The musician, sick for many years, was one of those who put African music on the world sound system.
The memory of African music takes a new blow with the death of the Guinean musician and singer Mory Kanté, who has just succumbed to Conakry following a long illness, his health compromised for many years. After the Cameroonian Manu Dibango (who died last March and with whom he collaborated in the 1980s), it is still an artisan of the planetary success of African productions that is disappearing. The two artists had one thing in common: both stood out with an emblematic title, a big success that had helped to impose Africa on the world sound system.
For Kanté, the equivalent of Dibango’s “Soul Makossa” was his 1980s “Yéké Yéké”, a title he recorded at the start of the decade but whose second version, in 1987, went through almost all frontiers of the globe with its hectic rhythm, its quick choirs, its copper punctuations, its synths and the intervention of the kora, string instrument which he had made a specialty, even if the instrument was not part of the heir family of griots.
“The kora is my first wife,” he declared to “La Dépêche d’Abidjan” seven years ago. It represents a whole story for me. My kora is traveling. Always with me. When I am in first class, she is with me. She has a place that is paid. If you do not accept it, I will cancel your concert! ” The Guinean griot, the son of a Malian woman and a father who was about to become a centenary, was interested very early in modern expressions of music – funk and rock – which he readily mixed with tradition in the 1960s.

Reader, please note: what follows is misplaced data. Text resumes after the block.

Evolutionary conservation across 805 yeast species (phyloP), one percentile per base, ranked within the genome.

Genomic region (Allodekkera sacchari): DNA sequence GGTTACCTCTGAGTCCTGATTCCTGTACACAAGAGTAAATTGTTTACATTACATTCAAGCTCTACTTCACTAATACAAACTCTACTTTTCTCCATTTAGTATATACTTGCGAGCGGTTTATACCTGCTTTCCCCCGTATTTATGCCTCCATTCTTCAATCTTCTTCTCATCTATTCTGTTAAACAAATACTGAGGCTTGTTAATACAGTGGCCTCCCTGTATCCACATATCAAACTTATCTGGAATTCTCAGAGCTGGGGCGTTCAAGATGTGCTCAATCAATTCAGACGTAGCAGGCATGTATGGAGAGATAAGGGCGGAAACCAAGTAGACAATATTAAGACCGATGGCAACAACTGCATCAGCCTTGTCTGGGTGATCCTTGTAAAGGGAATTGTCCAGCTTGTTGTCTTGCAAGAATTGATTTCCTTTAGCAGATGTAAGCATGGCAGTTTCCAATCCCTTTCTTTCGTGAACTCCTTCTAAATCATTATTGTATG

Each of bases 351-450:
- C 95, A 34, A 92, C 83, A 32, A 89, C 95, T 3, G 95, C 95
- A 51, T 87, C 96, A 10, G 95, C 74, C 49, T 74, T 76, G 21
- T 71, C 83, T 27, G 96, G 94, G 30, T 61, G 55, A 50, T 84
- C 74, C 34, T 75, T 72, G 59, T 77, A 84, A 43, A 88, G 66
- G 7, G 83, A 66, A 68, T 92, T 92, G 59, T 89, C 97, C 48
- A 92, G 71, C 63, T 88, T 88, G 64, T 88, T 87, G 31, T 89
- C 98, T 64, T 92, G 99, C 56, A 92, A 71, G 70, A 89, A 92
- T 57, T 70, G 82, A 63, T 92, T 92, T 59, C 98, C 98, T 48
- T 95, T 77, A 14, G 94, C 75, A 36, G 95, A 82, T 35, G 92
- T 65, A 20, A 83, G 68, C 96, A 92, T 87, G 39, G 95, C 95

From Los Angeles to Paris
He passed the fire test in Bamako by integrating the formation which will have seen the birth of so many African talents: the Rail Band of Bamako, where he rubs shoulders with the singer Salif Keïta, whom he will replace in 1973. But it is in Côte d ‘Ivory that the musician, with a reputation already well established in African countries, is gaining momentum to conquer the international public. He recorded a first album in Los Angeles in 1981 then took off from Paris, artistic crossroads of African musicians where he produced “Mory Kanté in Paris” in 1984 and “Akwaba Beach” in 1987, where we find the second version of “Yéké Yéké”.
Acclaimed in many countries, including Italy, he will rely on his famous title throughout his career. Relaunching his tube with remixes, he boasted of having won sixteen gold records and sold more than 9 million albums.
“The kora is my first wife. It represents a whole story for me “
Posted today at 10:07 p.m.